Blanched Green Beans finished with Butter and Cajun Seasoning
You can do this with regular fresh green beans, snow peas, or sugar snap peas but for thanksgiving, I prefer French green beans or “haricot vert.” Whichever green bean you use, snip off the ends and rinse. Bring some salted water to a boil and briefly blanch the beans. For the slender, tender French beans, 30 seconds is more than enough time. For the others, no more than one minute. Drain the water of and plunge the beans into ice water to stop the cooking once the are cold, drain the beans in a colander and set aside.
While the bird is being carved, brown some butter in a wok pan (ideally) or skillet. turn up the heat under the butter to high, wait 30 seconds, and add the cooled blanched beans, toss and coat with butter and lightly sprinkle with creole seasoning (I use Tony Chachere’s). Cook until warmed through but still al dente. Move to a serving dish and pour any remaining seasoned butter over the beans.
Yellow Squash Casserole
In a large, pot simmer two parts yellow squash and one part white onion in enough salted water to cover. Add a splash of white port and several squirts of Worchestershire sauce. Simmer for 20-25 minute or until fork tender but not mushy. Drain thoroughly and cool. Put the squash and onion mixture into a buttered baking dish, season with salt and black pepper, and toss in some grated Manchego cheese (3-month aged preferred). Top with a thin layer of more grated Manchego and cover with Panko bread crumbs. Dot the bread crumbs with butter. Bake for 40-45 minutes at 350°.
“What?” you might ask. “No sweet potatoes or cranberries?!?” We’ll have both – but the sweet potatoes will be part of that soup mentioned above and the cranberries will be part of a walnut and cranberry pie that Miss Carol bakes. Our essential food bases are covered. The dishes are all flavorful but, even though some Cajun spices are used, nothing is overtly spicy or salty or fatty. The whole menu is very wine friendly but the question now becomes “Which Wine?”
With the soup, the answer is a nice Oloroso or Cream Sherry. You can spend as much or as little as you want here. I’ll be using Lustau East India Sherry.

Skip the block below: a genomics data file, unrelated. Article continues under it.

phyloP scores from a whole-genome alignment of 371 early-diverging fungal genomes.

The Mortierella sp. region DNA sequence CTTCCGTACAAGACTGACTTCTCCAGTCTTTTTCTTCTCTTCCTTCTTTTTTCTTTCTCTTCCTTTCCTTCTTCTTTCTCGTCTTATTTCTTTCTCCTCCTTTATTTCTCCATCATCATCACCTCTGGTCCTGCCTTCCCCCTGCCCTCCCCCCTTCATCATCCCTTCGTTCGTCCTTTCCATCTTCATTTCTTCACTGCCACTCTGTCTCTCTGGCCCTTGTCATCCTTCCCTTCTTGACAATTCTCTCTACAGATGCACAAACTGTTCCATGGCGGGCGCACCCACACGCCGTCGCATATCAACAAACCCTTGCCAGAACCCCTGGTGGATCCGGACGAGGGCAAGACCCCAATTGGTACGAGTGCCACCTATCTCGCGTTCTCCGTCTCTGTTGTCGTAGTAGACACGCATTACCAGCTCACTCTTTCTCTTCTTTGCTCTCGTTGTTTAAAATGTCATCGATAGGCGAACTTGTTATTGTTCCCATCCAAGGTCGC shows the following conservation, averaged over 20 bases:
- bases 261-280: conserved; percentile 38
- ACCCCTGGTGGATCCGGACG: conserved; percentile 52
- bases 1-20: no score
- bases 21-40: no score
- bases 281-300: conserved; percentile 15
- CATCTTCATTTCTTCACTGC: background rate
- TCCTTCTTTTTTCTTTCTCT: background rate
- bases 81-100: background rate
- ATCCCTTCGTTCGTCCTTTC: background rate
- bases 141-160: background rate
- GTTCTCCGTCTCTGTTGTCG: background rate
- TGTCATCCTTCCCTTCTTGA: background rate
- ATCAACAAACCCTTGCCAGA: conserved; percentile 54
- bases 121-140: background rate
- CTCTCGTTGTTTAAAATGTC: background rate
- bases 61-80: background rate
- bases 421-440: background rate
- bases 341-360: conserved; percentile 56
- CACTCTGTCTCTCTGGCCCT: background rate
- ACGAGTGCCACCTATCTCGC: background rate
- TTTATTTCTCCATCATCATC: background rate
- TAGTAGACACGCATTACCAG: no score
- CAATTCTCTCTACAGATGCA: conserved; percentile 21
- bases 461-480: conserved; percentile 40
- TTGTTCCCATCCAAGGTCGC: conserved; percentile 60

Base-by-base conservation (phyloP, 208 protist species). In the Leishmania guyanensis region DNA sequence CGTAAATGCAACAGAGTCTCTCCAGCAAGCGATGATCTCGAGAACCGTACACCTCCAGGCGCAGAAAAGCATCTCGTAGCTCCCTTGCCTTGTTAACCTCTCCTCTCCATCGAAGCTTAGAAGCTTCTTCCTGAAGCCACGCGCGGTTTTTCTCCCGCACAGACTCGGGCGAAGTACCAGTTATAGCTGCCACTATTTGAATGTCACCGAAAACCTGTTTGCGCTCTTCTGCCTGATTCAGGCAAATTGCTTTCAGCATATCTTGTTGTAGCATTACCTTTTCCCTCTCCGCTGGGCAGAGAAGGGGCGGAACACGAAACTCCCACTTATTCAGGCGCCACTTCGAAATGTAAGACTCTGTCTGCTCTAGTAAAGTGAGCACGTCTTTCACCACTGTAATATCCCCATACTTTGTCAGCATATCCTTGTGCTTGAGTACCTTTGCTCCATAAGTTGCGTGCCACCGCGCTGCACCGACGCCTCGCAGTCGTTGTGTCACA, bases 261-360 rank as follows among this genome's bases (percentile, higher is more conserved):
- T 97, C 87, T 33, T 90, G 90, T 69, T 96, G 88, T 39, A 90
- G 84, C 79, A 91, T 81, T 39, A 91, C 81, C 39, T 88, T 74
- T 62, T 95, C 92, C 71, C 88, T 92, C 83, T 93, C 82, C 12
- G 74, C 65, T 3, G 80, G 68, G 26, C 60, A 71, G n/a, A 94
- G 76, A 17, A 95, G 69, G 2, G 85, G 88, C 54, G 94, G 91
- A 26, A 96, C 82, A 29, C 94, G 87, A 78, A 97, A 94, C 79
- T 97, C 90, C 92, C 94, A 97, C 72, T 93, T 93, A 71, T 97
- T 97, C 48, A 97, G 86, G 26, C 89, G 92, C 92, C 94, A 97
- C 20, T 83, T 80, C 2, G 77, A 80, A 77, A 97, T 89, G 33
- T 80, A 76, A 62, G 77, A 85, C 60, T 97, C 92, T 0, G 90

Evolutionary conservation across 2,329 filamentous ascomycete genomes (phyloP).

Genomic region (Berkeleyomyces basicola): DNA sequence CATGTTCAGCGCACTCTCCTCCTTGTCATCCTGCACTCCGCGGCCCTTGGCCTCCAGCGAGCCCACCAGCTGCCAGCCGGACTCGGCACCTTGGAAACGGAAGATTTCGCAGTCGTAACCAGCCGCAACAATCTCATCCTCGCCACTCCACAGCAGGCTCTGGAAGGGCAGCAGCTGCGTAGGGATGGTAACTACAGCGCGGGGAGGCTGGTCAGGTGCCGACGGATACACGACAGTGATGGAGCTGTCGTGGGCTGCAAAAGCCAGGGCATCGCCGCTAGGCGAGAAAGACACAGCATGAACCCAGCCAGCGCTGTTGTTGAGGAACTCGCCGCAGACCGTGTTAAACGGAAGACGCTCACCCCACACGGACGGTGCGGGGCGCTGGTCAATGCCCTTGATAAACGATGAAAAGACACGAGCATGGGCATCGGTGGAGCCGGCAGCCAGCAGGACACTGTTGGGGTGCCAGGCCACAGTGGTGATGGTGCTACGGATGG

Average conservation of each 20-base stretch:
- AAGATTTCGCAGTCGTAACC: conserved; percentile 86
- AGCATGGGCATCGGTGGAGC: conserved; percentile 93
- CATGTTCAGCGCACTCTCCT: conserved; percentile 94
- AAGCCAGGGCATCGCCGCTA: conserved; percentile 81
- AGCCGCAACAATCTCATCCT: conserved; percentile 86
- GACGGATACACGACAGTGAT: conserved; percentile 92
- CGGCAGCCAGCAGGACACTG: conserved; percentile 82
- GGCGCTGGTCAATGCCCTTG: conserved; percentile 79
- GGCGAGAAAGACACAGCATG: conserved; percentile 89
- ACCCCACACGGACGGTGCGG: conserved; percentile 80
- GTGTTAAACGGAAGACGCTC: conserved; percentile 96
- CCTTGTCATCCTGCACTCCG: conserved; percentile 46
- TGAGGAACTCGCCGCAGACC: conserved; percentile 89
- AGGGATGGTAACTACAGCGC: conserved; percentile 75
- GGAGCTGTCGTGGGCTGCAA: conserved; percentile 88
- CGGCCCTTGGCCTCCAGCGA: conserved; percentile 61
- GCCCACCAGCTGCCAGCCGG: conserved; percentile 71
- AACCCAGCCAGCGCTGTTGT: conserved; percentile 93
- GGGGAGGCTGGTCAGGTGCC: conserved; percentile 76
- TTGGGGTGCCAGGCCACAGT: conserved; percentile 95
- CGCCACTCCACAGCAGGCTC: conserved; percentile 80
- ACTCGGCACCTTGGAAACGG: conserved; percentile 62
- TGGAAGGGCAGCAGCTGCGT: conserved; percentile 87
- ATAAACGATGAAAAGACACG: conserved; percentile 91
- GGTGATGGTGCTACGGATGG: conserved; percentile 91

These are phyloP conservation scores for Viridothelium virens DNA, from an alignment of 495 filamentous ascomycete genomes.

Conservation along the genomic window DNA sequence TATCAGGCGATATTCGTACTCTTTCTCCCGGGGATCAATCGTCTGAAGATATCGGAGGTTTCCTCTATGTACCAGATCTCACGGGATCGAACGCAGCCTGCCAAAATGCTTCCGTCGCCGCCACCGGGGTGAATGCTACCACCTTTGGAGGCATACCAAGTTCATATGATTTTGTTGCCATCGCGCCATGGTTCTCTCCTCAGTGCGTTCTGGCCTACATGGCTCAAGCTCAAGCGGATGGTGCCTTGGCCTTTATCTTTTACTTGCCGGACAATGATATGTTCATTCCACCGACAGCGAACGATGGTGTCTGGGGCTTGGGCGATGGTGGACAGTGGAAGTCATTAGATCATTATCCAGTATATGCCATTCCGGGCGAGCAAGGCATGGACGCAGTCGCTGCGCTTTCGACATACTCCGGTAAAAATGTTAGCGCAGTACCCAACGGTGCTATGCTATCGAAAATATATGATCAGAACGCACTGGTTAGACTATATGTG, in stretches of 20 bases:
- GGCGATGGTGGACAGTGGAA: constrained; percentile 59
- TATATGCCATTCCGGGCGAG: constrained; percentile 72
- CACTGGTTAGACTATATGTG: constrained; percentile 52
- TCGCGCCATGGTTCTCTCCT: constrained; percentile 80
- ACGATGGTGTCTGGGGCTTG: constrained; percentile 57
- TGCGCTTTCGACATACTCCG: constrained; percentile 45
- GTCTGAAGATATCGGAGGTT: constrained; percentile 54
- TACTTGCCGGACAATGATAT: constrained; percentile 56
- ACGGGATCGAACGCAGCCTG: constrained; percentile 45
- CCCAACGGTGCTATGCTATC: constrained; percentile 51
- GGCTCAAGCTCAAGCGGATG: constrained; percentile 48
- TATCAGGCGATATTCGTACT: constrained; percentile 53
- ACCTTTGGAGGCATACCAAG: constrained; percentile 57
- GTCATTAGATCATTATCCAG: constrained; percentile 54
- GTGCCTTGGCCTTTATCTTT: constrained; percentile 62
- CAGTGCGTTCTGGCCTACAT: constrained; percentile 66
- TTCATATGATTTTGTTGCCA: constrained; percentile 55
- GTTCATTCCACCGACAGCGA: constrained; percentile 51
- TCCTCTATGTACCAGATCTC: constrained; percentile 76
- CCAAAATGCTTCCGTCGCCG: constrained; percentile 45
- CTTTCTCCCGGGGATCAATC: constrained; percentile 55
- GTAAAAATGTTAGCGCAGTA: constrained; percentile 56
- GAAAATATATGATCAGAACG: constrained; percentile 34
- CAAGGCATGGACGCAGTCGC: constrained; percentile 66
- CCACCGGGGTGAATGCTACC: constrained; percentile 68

Carol’s walnut and cranberry pie also is easy. It is more rich than sweet and the cranberries keep the sweetness in balance so any good sweet rich white will work with it. Sauternes is a natural as are late harvest wines from the US or Australia or even a fine Tawny or Colheita Port.
Tweaking Your Turkey to Work with Your Wine.
So on to the main event – the turkey and the sides. Here is where you tailor the dinner to the wine. The sides as suggested are quite wine friendly so it is the turkey we are worrying about tweaking.
Simple roast turkey is as wine friendly as simple roast chicken, provided you don’t over cook it and dry it out. Use olive oil on the skin and season with salt and pepper and you will get something good. Nevertheless turkey, like chicken, shows off other flavors very well and those other flavors can be used to tailor the bird to the wine.
If you plan to serve red Bordeaux, Cabernet, Merlot, or a Northern Rhone red, make your herb rub from dried parsley, sage, rosemary, and thyme with black pepper and a couple of peeled shallots, all blasted together in the blender with a little olive oil. Rub that on the skin and push some in between the skin and the meat to help baste the meat as it cooks. And put some of the same fresh herbs in the cavity of the bird for aromatics. Be sure the roasting pan and carving board juices make it into the gravy. Cabernet Sauvignon has a natural affinity for all those flavors and they will help show of the wine.
If you plan to serve red Burgundy or Pinot Noir, make your herb rub from dried parsley with black pepper, some salt, and some peeled shallots, all blasted together in the blender with a little olive oil. For more earthy richness, add some fresh shitake mushrooms to the herb puree. Rub that on the skin and push some in between the skin and the meat to help baste the meat as it cooks. And put some peeled shallots and a couple of mushrooms in the cavity of the bird for aromatics. Again, be sure the roasting pan and carving board juices make it into the gravy.
To make this work with White Burgundy, Chardonnay, white Bordeaux or richer style Sauvignon Blancs (not New Zealand or Loire), use the same mix is for Pinot Noir but loose the parsley. For Sauvignon Blanc or White Bordeaux, add some green onions both inside and out. For Alsace whites (Riesling, Gewurztraminer, or Pinot Gris), use shallots and shitakes along with a little creole seasoning for the rub and add a halved lemon, shallots, and celery inside the bird.
For a Southern Rhone Red (Chateauneuf, Gigondas, Cotes du Rhone), a Rhone-style red blend (from California, Australia, or the South of France) use the same herbal mix as for Bordeaux but punch up the rosemary and thyme and add chervil and lavender.
If you want to serve Tuscan or Sangiovese-based reds or Zinfandel, use dry basil and dry parsley in the rub with some granulated garlic, salt, black pepper and olive oil. And use fresh basil and fresh flat leaf parsley with some crushed garlic cloves inside the bird. To go over-the-top, put some sundried tomato in the bird as well.
So, you get the idea. You can tailor the basic dish to the wine, just by using the spices and seasonings that have an affinity for that wine. So have fun, be brave, and go ahead and serve that great bottle of wine with confidence that it will pair well with your holiday feast.